September is Childhood Cancer Awareness Month (#CCAM), and both politicians and healthcare professionals are calling for a “Cancer Moonshot.” Thanks to exciting work in checkpoint inhibitors, anti-cancer vaccines and immunotherapy, we’re making major inroads against a disease that impacts 14 million people across the globe every year.
Yet to have real progress, we need to remember the lessons of a small team of doctors who reached the pinnacle of cancer research a half-century ago. Nicknamed the “Cancer Cowboys,” this extraordinary group of doctors took acute lymphoblastic leukemia from a 100 percent death sentence to the 90 percent survival rate it has today.
Not that long ago few in the medical community dared to take on cancer. In the 1960s, pediatric handbooks had little to offer about possible care and treatments. The Cancer Cowboys decided this was unacceptable.
Even though they were sometimes ostracized by their peers, these doctors developed modern-day chemotherapy practices and invented the blood centrifuge machine, helping thousands of children live longer lives. And despite being at hospitals scattered across the country – Buffalo, Memphis, Houston and Washington, D.C. – these doctors gathered every few months, often after-hours at each other’s homes, to discuss their latest clinical trials and findings.
“Of course, this was before cellphones and video conferencing,” says Dr. Donald Pinkel, who founded St. Jude Children’s Research Hospital in Memphis. “So, it wasn’t easy. But we made sure we always knew where we stood with each other.”
The patients and their families benefited greatly from such efforts. My younger brother, Eric, was diagnosed with leukemia in 1966. Soon after he was admitted to Roswell Park in Buffalo, New York, my mother was told she was now part of his medical team. That this team extended from the doctors to the nurses to the families themselves. “I appreciated that we were all in it together,” she says. “That we needed to be to make any real progress.”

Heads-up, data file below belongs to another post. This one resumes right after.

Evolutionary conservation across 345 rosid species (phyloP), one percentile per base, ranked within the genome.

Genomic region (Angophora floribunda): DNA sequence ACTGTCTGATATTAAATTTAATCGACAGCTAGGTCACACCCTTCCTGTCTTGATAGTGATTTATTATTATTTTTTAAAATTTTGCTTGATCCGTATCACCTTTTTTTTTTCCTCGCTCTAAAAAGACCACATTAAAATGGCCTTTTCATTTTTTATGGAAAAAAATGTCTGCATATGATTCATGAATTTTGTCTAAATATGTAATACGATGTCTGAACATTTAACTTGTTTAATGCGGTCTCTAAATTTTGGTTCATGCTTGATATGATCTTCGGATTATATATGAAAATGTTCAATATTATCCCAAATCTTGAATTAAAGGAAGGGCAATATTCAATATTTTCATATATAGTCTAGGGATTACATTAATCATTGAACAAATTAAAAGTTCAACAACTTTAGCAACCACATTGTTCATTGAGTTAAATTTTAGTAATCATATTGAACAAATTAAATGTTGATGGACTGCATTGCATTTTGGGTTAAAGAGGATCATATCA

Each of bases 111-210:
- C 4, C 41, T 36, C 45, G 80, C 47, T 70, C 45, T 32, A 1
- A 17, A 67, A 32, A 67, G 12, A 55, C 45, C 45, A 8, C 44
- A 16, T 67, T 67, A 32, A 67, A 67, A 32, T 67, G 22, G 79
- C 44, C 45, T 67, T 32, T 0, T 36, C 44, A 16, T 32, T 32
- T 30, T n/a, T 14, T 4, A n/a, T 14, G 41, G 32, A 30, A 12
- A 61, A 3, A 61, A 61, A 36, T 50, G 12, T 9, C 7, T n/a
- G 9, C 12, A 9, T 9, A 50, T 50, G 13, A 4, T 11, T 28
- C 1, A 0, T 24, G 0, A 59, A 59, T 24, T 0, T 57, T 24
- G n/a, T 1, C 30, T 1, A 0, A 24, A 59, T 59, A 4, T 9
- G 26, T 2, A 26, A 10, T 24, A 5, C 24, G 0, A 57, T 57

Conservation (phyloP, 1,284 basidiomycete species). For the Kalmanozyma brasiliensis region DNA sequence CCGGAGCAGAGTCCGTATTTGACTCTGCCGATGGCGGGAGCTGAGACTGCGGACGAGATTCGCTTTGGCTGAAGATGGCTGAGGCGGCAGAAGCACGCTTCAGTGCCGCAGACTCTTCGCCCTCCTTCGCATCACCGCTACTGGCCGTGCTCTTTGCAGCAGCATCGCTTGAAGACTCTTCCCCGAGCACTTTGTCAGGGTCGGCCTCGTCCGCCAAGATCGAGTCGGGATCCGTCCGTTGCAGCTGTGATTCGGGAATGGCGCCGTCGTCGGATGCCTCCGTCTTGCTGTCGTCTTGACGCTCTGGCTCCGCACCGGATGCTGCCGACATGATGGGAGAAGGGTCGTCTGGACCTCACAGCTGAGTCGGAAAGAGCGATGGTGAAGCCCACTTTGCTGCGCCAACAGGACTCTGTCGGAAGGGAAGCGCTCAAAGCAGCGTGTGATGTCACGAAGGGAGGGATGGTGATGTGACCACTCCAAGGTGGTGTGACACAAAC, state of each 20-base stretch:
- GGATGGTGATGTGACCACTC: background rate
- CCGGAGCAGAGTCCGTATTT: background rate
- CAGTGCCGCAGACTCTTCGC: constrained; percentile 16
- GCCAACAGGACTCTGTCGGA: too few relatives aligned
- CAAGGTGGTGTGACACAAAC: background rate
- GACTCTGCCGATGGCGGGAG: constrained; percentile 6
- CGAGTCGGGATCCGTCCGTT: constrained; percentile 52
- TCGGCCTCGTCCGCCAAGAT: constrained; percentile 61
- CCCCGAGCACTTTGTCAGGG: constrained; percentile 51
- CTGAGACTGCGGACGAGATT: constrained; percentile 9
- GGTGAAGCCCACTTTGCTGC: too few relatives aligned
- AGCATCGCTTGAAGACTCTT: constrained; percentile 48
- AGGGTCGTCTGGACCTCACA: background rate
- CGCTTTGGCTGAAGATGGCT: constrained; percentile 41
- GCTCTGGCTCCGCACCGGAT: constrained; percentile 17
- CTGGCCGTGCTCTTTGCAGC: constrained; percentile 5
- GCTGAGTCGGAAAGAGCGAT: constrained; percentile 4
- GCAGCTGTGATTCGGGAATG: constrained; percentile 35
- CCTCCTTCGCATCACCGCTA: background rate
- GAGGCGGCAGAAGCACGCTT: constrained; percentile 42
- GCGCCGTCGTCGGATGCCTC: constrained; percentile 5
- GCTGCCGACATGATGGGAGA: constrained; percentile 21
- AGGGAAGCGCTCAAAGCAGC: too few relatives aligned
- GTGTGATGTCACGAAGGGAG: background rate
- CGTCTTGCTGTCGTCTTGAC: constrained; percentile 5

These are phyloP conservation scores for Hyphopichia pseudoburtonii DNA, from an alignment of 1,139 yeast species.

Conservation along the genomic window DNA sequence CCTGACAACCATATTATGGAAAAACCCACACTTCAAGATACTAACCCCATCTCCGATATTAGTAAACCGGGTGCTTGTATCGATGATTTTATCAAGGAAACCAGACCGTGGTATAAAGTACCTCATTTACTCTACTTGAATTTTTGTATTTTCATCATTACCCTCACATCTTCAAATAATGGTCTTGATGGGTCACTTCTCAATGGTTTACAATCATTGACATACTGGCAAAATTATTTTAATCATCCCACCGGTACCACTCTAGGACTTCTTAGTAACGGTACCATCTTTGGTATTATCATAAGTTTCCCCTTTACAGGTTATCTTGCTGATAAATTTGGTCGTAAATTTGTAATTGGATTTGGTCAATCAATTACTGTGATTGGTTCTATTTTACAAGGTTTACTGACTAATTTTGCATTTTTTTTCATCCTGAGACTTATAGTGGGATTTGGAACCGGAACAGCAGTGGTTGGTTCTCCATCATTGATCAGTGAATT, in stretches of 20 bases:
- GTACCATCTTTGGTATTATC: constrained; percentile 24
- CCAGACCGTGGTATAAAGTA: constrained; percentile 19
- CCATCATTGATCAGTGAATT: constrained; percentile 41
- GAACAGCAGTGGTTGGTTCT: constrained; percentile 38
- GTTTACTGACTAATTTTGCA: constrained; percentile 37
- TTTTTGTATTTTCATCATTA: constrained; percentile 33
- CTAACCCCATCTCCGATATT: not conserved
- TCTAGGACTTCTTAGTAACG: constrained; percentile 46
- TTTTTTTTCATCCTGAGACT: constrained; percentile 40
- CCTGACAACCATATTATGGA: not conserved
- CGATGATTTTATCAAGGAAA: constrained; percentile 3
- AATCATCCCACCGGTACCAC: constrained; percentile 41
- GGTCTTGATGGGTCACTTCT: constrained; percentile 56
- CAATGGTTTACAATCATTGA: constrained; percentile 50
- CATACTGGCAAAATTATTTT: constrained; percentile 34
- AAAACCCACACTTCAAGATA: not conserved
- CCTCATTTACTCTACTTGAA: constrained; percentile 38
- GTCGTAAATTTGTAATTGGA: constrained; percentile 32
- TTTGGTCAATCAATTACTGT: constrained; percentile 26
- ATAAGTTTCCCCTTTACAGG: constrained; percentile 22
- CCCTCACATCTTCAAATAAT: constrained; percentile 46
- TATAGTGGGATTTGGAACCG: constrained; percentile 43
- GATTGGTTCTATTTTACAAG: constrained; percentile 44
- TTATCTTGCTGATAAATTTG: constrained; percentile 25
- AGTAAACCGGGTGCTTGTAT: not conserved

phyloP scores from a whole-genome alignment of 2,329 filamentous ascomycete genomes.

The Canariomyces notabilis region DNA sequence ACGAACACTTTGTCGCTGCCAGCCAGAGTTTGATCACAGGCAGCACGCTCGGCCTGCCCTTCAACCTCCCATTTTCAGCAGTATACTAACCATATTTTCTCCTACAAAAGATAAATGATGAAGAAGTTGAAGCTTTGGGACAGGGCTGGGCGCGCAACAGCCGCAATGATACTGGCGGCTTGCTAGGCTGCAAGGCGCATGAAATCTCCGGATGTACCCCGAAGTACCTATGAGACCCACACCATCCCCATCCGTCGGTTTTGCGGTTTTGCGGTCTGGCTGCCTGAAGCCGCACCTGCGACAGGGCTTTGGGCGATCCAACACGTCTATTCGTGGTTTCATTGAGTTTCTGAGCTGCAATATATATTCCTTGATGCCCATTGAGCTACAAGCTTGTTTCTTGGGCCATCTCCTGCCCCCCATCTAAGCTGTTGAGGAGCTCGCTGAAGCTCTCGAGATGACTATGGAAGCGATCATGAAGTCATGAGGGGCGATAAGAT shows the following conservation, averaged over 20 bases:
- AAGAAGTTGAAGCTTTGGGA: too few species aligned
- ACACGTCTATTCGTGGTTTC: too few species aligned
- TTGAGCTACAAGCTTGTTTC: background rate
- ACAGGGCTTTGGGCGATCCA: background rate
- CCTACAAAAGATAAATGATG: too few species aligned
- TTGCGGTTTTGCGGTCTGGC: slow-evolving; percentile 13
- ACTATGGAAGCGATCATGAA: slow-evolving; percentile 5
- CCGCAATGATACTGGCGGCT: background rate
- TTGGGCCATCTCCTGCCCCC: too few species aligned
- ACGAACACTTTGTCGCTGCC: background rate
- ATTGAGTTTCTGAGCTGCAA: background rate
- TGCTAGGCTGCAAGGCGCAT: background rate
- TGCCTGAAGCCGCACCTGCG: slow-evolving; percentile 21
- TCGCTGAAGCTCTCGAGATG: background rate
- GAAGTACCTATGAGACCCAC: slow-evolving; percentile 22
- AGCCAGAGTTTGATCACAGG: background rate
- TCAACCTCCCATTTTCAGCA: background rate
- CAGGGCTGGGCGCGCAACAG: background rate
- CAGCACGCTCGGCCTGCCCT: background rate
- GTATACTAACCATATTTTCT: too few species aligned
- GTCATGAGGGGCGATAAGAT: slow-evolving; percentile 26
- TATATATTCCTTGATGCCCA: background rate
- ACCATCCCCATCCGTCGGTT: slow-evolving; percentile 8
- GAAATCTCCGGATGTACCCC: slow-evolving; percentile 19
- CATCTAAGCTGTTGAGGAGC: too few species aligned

Throughout my career, I’ve been fortunate to write about many successful teams and organizations, including the 1980 U.S. Olympic hockey squad, the 1968 St. Louis Cardinals and Detroit Tigers. But none was as impressive as the Cancer Cowboys.
Today, many more hospitals and healthcare systems have joined the efforts to stand up to cancer in all its forms. Yet in touring the country in support of Cancer Crossings -my book that’s part family memoir, part medical narrative-, I wonder if today’s health-care community can be as united, as determined, and as accessible as the Cancer Cowboys once were. In the end, our hopes for another Cancer Moonshot may well depend upon it.
Click here to start reading Cancer Crossings FOR FREE, with our “Celebrate life” on #CCAM GIVEAWAY, and for the month of September only!
Also of interest: Check out author Tim Wendel’s interview on our #1869podcast for more information on Cancer Crossings: A Brother, His Doctors, and the Quest for a Cure to Childhood Leukemia, and the story behind this wonderful book:
About the author of this blog post: Tim Wendel is the author of “Cancer Crossings: A Brother, His Doctors and the Quest to Cure Childhood Leukemia.” Part family memoir, part medical narrative, his latest work is a valuable voice in Cancer Awareness Month.
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